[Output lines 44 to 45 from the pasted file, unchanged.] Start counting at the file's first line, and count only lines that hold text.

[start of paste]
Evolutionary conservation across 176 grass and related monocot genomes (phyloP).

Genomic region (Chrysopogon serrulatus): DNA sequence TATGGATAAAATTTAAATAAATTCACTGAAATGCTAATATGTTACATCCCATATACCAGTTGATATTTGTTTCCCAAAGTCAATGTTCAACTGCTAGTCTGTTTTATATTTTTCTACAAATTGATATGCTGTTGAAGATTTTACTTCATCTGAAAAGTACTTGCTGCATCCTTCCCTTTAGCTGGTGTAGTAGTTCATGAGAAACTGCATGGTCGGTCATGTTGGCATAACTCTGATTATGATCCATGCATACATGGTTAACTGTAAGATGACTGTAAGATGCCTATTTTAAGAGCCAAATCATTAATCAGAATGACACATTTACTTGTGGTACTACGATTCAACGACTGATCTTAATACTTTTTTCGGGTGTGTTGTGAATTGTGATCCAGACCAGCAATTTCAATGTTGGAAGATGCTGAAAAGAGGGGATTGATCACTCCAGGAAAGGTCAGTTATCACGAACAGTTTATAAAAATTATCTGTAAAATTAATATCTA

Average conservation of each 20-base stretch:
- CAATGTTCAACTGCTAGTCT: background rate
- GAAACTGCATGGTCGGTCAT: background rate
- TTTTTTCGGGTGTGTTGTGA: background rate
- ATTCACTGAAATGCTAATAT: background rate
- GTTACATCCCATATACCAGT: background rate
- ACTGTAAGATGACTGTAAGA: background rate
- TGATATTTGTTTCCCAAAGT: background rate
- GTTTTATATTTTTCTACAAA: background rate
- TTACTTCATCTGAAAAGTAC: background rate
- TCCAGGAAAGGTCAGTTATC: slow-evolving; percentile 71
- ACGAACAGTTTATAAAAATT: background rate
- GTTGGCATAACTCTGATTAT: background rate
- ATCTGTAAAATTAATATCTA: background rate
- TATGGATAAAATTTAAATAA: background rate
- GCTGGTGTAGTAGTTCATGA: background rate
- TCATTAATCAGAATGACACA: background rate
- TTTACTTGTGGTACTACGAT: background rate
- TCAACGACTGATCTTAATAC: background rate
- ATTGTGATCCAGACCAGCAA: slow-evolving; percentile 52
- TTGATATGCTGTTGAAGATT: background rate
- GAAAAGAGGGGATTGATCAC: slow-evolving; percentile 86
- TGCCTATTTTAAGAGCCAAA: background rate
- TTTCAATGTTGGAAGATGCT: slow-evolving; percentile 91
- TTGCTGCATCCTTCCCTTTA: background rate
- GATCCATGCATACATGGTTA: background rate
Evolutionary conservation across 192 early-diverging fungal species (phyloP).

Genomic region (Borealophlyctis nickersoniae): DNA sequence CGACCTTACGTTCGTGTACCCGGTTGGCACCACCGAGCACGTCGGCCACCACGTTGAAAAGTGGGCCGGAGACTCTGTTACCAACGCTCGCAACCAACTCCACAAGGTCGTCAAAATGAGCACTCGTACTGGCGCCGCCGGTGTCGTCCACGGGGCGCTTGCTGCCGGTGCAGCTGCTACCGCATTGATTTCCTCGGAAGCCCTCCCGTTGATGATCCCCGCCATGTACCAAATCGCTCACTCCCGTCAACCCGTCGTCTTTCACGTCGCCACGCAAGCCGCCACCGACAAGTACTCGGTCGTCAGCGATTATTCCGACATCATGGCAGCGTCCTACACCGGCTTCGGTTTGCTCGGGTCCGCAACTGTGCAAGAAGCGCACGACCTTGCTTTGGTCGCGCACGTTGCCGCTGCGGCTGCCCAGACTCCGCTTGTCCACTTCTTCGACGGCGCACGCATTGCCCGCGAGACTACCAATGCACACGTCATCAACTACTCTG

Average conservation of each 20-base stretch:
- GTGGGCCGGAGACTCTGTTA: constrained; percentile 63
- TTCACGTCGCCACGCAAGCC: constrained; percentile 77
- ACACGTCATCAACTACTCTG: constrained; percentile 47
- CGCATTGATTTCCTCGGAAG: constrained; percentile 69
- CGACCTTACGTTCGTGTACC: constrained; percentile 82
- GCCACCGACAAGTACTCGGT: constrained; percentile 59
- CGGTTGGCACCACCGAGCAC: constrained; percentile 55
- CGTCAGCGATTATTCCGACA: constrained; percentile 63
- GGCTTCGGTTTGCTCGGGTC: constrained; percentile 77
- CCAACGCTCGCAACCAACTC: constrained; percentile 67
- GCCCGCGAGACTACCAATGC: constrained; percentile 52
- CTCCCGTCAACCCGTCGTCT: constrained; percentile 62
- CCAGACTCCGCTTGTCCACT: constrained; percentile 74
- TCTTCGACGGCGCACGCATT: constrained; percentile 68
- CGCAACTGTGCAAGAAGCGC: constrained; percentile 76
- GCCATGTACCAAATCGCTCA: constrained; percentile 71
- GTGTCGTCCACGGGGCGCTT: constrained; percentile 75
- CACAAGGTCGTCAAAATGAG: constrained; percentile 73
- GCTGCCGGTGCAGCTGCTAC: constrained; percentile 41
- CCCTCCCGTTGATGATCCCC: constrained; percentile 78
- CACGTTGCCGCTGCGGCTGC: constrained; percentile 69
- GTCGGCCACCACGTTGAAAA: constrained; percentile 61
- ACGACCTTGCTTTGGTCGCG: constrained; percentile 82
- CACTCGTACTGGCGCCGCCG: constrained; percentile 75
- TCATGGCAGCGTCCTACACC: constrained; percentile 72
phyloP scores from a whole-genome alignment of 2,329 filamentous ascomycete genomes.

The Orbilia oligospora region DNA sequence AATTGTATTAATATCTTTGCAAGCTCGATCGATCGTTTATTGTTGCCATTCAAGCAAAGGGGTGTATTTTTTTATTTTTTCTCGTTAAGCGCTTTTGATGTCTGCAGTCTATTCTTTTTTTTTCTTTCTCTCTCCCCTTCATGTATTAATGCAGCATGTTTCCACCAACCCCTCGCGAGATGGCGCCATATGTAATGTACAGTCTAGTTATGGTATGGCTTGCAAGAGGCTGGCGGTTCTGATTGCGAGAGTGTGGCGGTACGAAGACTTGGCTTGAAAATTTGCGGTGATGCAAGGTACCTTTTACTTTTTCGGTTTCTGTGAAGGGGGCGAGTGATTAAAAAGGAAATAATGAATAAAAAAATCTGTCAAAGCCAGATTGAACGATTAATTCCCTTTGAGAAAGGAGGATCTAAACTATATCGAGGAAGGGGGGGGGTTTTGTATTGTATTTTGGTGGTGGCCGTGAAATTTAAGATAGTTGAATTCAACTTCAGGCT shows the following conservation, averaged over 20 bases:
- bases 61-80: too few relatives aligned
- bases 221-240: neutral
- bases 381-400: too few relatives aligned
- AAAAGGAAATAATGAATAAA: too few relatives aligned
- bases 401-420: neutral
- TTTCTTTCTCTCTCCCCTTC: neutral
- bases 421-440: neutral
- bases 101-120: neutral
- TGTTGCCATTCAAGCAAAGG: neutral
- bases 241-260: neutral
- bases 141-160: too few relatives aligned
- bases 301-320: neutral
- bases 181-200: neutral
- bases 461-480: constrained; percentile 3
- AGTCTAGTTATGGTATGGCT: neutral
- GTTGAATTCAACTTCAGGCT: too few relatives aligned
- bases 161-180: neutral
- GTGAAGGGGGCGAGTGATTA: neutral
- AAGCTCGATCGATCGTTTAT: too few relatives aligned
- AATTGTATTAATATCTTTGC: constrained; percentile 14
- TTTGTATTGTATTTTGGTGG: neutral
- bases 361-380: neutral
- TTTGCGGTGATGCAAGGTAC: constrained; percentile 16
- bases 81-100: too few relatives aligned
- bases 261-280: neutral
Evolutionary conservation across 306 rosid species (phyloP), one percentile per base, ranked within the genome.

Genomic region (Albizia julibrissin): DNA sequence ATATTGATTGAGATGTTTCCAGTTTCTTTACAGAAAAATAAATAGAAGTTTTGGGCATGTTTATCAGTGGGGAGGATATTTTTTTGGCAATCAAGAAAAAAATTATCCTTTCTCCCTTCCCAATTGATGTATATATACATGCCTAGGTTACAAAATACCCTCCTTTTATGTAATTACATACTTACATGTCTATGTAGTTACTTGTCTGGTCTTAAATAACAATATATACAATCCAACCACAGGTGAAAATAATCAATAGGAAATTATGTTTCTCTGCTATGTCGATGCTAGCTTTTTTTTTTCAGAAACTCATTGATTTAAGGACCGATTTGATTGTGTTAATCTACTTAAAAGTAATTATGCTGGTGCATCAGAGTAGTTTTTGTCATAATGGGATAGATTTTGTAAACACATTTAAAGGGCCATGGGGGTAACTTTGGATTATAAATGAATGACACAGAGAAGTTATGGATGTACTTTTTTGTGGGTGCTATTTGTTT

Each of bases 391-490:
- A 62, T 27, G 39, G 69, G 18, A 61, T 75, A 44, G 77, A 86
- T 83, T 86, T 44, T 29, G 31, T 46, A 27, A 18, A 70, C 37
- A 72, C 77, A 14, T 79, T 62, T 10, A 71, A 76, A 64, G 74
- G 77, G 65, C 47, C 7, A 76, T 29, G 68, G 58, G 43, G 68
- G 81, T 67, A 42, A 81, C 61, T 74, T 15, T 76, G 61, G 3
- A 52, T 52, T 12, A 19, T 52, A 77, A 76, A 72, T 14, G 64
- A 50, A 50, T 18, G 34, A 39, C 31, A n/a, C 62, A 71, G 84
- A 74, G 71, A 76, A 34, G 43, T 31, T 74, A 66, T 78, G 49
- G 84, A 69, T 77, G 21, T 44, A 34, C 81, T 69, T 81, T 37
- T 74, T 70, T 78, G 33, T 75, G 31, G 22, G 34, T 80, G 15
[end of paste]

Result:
- CCAGACTCCGCTTGTCCACT: constrained; percentile 74
- TCTTCGACGGCGCACGCATT: constrained; percentile 68